With an intelligent mixture of gorgeous art direction and complex
psychological perspectives, Royston Tan has probably created the most
mature and accomplished Singapore feature production to date. Its
'international' feel goes in tandem with the local tastes and could
find more fans abroad. Those who had the privilege of viewing Tan's
most prominent feature, 15, might have found it overrated due to its
controversy. But with his latest bow, you owe it to yourselves to
witness more from arguably Singapore's most talented auteur.
Review by MOVIE EXCLUSIVE Justin Deimen
Beautifully composed shots and the director's evident love of his subject allows the film to drive home the sense of estrangement and the essential heroism of a boy forced to withdraw within himself.
Ho Lian-Yi , The New Paper
Black movie film festival.
A film that refuses language, dialogue, any form of communication
other than body language. And above all - via a masterly production
that sends the spectator back to his/her own experience of solitude -
the unique capacity of cinema to communicate. A film that plumbs the
depths to unearth a magnificent light.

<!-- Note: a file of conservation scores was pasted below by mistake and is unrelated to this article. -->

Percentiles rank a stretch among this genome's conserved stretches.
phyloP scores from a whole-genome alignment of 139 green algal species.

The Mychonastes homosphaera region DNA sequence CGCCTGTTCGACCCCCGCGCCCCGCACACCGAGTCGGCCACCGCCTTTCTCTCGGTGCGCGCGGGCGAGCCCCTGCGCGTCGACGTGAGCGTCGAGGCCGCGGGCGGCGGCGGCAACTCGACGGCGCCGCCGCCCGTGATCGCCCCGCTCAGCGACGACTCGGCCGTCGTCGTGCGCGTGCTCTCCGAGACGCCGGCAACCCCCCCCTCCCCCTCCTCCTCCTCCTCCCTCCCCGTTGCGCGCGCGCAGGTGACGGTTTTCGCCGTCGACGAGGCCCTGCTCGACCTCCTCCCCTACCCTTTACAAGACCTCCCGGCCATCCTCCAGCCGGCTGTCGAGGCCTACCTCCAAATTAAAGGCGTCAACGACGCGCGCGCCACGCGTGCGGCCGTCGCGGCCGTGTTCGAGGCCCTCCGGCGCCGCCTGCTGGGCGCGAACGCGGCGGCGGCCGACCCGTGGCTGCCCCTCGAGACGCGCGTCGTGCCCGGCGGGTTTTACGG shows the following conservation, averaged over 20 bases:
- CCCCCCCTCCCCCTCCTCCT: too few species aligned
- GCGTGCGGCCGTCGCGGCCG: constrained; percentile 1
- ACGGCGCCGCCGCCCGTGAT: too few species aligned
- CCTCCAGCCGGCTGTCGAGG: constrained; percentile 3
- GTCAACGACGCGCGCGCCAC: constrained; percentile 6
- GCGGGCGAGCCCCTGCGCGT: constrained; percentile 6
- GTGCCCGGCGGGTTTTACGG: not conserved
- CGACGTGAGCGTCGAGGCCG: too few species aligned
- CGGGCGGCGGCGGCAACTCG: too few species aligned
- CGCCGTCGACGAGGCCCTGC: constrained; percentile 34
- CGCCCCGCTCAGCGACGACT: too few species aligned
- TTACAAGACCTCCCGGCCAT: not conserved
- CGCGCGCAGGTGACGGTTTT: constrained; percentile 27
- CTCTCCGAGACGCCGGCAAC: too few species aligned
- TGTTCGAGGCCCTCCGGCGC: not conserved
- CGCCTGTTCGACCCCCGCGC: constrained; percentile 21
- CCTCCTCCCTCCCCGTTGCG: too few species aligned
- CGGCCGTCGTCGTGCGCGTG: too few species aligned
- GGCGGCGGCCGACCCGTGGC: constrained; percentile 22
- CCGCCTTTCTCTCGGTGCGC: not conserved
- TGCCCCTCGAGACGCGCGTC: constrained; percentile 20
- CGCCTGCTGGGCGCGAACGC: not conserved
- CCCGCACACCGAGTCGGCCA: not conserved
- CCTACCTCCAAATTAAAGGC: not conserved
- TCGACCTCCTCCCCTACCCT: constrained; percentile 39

Eista Lee, Lianhe Zaobao
Francis Ng, RSI & Good Morning Singapore
这是一部静谧而又忧伤的电影。所有伤逝的千言万语 "静 "在不言中。
Wayne Lim, You-weekly
A melancholic expression of solitude, a subtle search of solace in suppression.
孤寂在 4： 30大声喧闹，受伤的心灵，寻找缺席的慰藉，情感压抑
Ng Seok Khoong, RSI
Barcelona Asian Film Festival
With just two characters, minimal dialogue and mostly shot in ill-lit
interiors, Singaporean Royston Tan has filmed a story of solitudes
where what matters is the distilling of emotions through gestures,
expressions and small details. As he had already done in 15, Tan again
focuses on an adolescent world disconnected from society, but this
time in a much more intimate fashion.
Hong Kong International Film Festival
Creating powerful visual metaphors of solitude seems one
of Tan's gifts in 4:30.
4:30 is quiet and reflective. A big hit at the
recent Singapore Film Festival, it has served to cement Tan's
position as a leading young director with an acute ability
to observe the world and translate those observations into
4:30 with it's confident handling of pacing and sophisticated
visual style, marks a maturation in Tan's storytelling. There
is as much a story about mood and it is an exploration of
Ong Sor Fern, The Straits Times
The narrative slides towards a melancholy that hints a deep
pain underlaying the film's opening good humor.
Panorama's festival director
Margaret Von Schiller, in praising
was a film "of great patience...The tones and details of the
film drew me in and it is one of my favourite
films in Berlinale".
"it's always good to discover talent. 4:30 is a very
well crafted film," he
says of the movie, which stars Singaporean Xiao Li Yuan and
Korean Kim Young
Siff – Philip Cheah